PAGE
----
BBC iPlayer

This article in IMDb’s Studio Briefing was the first exposure I have had to the British Broadcasting Corporation’s initiative called iPlayer: BBC Chief Says New Software Moves TV Into a New Age. This is the official page (iPlayer is formerly known as IMP), and here’s Wikipedia’s treatment.

BBC’s player client allows users to download recent BBC shows and view them locally for a limited period of time. Any multimedia hacker who hears ‘BBC’ likely thinks of the Dirac video codec. There is no sign of the codec in any of the literature. Indeed, the container, codec, transport, and DRM capabilities all appear to be based on Windows Media technologies. Further, the client distributes content via a P2P protocol. I suppose this is a natural outgrowth of such a community-owned entity as the BBC.

The official iPlayer homepage links to a message board for the program beta. The board is closed now but the latest activity was from… February… May… even July? Oh wait, these messages are from 2006. The BBC is not known to be the most efficient or competitive enterprise in the broadcast market. So it is not a big surprise to see how gradually this project has progressed.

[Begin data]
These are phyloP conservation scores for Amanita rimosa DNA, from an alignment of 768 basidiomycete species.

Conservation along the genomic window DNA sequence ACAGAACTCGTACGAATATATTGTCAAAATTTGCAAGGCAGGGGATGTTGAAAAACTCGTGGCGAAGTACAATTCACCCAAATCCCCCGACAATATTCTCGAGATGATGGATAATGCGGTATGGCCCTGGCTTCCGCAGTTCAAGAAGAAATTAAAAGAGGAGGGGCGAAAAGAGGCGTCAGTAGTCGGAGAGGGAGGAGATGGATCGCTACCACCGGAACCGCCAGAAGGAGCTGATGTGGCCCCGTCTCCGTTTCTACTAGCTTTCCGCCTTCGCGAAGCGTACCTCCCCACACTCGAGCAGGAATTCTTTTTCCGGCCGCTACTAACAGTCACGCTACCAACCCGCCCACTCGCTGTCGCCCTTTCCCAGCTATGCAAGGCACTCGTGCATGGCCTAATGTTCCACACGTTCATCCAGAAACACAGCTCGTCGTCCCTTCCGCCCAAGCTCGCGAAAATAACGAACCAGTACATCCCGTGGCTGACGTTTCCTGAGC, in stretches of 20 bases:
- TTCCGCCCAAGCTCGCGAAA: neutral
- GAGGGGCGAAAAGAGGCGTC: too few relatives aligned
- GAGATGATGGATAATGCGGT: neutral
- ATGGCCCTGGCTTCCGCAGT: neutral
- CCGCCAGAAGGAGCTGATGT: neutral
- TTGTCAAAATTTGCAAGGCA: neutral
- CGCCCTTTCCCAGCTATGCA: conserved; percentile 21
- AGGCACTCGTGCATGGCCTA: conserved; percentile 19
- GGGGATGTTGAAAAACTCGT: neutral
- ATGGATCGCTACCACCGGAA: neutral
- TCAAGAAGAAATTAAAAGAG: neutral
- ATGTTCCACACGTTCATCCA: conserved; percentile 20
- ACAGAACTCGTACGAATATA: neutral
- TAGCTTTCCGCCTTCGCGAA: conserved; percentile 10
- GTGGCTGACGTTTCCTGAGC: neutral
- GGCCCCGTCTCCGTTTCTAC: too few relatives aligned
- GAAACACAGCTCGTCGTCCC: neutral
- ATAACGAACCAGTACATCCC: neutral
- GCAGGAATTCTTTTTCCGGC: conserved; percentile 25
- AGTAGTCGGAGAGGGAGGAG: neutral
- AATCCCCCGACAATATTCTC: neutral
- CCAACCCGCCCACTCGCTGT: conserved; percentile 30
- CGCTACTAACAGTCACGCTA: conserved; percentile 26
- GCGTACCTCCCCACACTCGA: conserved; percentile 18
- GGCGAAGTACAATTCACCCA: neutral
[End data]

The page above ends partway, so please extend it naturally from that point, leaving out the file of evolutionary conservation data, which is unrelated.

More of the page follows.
Presumably, subjects under the BBC’s jurisdiction will express the most interest in this media client. I wonder if foreigners will be able to use it as well? There was much consternation on the message board regarding the limitations of the service, e.g., not being able to sync the downloaded content to such portable devices as the Apple iPod and Sony PSP.

Does the BBC publish any content that would even make any hacking endeavors worthwhile? (Not in my viewing experience…)